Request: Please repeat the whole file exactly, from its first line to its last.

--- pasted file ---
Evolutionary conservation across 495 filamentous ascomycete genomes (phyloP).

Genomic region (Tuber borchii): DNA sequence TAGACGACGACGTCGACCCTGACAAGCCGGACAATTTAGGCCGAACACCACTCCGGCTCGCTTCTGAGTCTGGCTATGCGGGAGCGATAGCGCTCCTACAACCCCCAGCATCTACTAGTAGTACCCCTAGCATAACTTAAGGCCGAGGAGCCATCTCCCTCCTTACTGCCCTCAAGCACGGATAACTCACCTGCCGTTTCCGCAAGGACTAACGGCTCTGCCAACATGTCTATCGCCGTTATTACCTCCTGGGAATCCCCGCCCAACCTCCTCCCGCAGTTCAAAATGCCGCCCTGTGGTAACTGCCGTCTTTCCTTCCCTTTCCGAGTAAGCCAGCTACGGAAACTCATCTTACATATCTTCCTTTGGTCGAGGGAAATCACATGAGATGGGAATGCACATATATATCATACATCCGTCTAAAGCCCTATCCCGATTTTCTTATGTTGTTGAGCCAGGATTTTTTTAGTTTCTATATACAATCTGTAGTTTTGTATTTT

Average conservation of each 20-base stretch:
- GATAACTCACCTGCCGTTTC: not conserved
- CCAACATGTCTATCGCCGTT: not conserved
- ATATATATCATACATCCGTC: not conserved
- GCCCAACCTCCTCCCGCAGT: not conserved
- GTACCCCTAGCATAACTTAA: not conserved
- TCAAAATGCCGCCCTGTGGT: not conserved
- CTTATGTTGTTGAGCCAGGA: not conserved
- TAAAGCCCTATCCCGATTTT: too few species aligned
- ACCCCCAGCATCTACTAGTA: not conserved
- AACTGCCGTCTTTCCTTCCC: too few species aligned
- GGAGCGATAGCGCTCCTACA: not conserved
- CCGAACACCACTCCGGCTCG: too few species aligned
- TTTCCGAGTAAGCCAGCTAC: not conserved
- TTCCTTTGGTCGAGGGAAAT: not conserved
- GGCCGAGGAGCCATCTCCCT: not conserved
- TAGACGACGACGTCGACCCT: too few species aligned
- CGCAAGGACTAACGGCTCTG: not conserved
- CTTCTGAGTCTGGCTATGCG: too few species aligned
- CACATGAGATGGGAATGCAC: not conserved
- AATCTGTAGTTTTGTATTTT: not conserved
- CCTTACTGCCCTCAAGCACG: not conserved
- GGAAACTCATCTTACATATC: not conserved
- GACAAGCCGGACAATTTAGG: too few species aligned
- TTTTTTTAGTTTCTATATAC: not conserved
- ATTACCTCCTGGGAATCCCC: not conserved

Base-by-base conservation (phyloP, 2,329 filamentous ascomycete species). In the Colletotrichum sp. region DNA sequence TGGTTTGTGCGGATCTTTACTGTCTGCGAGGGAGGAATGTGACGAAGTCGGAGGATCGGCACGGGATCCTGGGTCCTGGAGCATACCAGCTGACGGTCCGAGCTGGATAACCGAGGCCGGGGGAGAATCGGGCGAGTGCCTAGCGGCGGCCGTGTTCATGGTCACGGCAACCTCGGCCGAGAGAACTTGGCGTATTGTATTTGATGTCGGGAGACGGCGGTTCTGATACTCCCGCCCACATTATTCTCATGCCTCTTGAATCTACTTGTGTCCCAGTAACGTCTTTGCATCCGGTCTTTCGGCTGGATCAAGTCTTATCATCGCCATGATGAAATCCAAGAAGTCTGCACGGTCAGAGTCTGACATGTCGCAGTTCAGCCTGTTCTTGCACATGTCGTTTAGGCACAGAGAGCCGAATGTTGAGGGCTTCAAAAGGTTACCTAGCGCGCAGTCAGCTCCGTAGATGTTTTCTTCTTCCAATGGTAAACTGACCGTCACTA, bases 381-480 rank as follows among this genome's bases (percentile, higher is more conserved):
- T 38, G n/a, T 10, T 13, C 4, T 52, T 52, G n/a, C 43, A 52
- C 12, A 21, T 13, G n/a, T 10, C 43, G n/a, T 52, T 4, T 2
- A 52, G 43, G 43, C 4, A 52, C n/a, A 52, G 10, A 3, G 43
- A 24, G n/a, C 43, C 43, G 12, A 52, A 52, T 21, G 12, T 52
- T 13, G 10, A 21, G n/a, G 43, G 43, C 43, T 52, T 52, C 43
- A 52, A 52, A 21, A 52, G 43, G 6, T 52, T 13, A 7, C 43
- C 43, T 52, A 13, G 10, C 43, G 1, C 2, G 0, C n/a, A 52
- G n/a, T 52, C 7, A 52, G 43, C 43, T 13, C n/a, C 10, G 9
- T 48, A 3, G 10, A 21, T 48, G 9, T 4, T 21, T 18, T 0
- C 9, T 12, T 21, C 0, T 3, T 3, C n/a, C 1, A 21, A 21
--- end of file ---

Evolutionary conservation across 495 filamentous ascomycete genomes (phyloP).

Genomic region (Tuber borchii): DNA sequence TAGACGACGACGTCGACCCTGACAAGCCGGACAATTTAGGCCGAACACCACTCCGGCTCGCTTCTGAGTCTGGCTATGCGGGAGCGATAGCGCTCCTACAACCCCCAGCATCTACTAGTAGTACCCCTAGCATAACTTAAGGCCGAGGAGCCATCTCCCTCCTTACTGCCCTCAAGCACGGATAACTCACCTGCCGTTTCCGCAAGGACTAACGGCTCTGCCAACATGTCTATCGCCGTTATTACCTCCTGGGAATCCCCGCCCAACCTCCTCCCGCAGTTCAAAATGCCGCCCTGTGGTAACTGCCGTCTTTCCTTCCCTTTCCGAGTAAGCCAGCTACGGAAACTCATCTTACATATCTTCCTTTGGTCGAGGGAAATCACATGAGATGGGAATGCACATATATATCATACATCCGTCTAAAGCCCTATCCCGATTTTCTTATGTTGTTGAGCCAGGATTTTTTTAGTTTCTATATACAATCTGTAGTTTTGTATTTT

Average conservation of each 20-base stretch:
- GATAACTCACCTGCCGTTTC: not conserved
- CCAACATGTCTATCGCCGTT: not conserved
- ATATATATCATACATCCGTC: not conserved
- GCCCAACCTCCTCCCGCAGT: not conserved
- GTACCCCTAGCATAACTTAA: not conserved
- TCAAAATGCCGCCCTGTGGT: not conserved
- CTTATGTTGTTGAGCCAGGA: not conserved
- TAAAGCCCTATCCCGATTTT: too few species aligned
- ACCCCCAGCATCTACTAGTA: not conserved
- AACTGCCGTCTTTCCTTCCC: too few species aligned
- GGAGCGATAGCGCTCCTACA: not conserved
- CCGAACACCACTCCGGCTCG: too few species aligned
- TTTCCGAGTAAGCCAGCTAC: not conserved
- TTCCTTTGGTCGAGGGAAAT: not conserved
- GGCCGAGGAGCCATCTCCCT: not conserved
- TAGACGACGACGTCGACCCT: too few species aligned
- CGCAAGGACTAACGGCTCTG: not conserved
- CTTCTGAGTCTGGCTATGCG: too few species aligned
- CACATGAGATGGGAATGCAC: not conserved
- AATCTGTAGTTTTGTATTTT: not conserved
- CCTTACTGCCCTCAAGCACG: not conserved
- GGAAACTCATCTTACATATC: not conserved
- GACAAGCCGGACAATTTAGG: too few species aligned
- TTTTTTTAGTTTCTATATAC: not conserved
- ATTACCTCCTGGGAATCCCC: not conserved

Base-by-base conservation (phyloP, 2,329 filamentous ascomycete species). In the Colletotrichum sp. region DNA sequence TGGTTTGTGCGGATCTTTACTGTCTGCGAGGGAGGAATGTGACGAAGTCGGAGGATCGGCACGGGATCCTGGGTCCTGGAGCATACCAGCTGACGGTCCGAGCTGGATAACCGAGGCCGGGGGAGAATCGGGCGAGTGCCTAGCGGCGGCCGTGTTCATGGTCACGGCAACCTCGGCCGAGAGAACTTGGCGTATTGTATTTGATGTCGGGAGACGGCGGTTCTGATACTCCCGCCCACATTATTCTCATGCCTCTTGAATCTACTTGTGTCCCAGTAACGTCTTTGCATCCGGTCTTTCGGCTGGATCAAGTCTTATCATCGCCATGATGAAATCCAAGAAGTCTGCACGGTCAGAGTCTGACATGTCGCAGTTCAGCCTGTTCTTGCACATGTCGTTTAGGCACAGAGAGCCGAATGTTGAGGGCTTCAAAAGGTTACCTAGCGCGCAGTCAGCTCCGTAGATGTTTTCTTCTTCCAATGGTAAACTGACCGTCACTA, bases 381-480 rank as follows among this genome's bases (percentile, higher is more conserved):
- T 38, G n/a, T 10, T 13, C 4, T 52, T 52, G n/a, C 43, A 52
- C 12, A 21, T 13, G n/a, T 10, C 43, G n/a, T 52, T 4, T 2
- A 52, G 43, G 43, C 4, A 52, C n/a, A 52, G 10, A 3, G 43
- A 24, G n/a, C 43, C 43, G 12, A 52, A 52, T 21, G 12, T 52
- T 13, G 10, A 21, G n/a, G 43, G 43, C 43, T 52, T 52, C 43
- A 52, A 52, A 21, A 52, G 43, G 6, T 52, T 13, A 7, C 43
- C 43, T 52, A 13, G 10, C 43, G 1, C 2, G 0, C n/a, A 52
- G n/a, T 52, C 7, A 52, G 43, C 43, T 13, C n/a, C 10, G 9
- T 48, A 3, G 10, A 21, T 48, G 9, T 4, T 21, T 18, T 0
- C 9, T 12, T 21, C 0, T 3, T 3, C n/a, C 1, A 21, A 21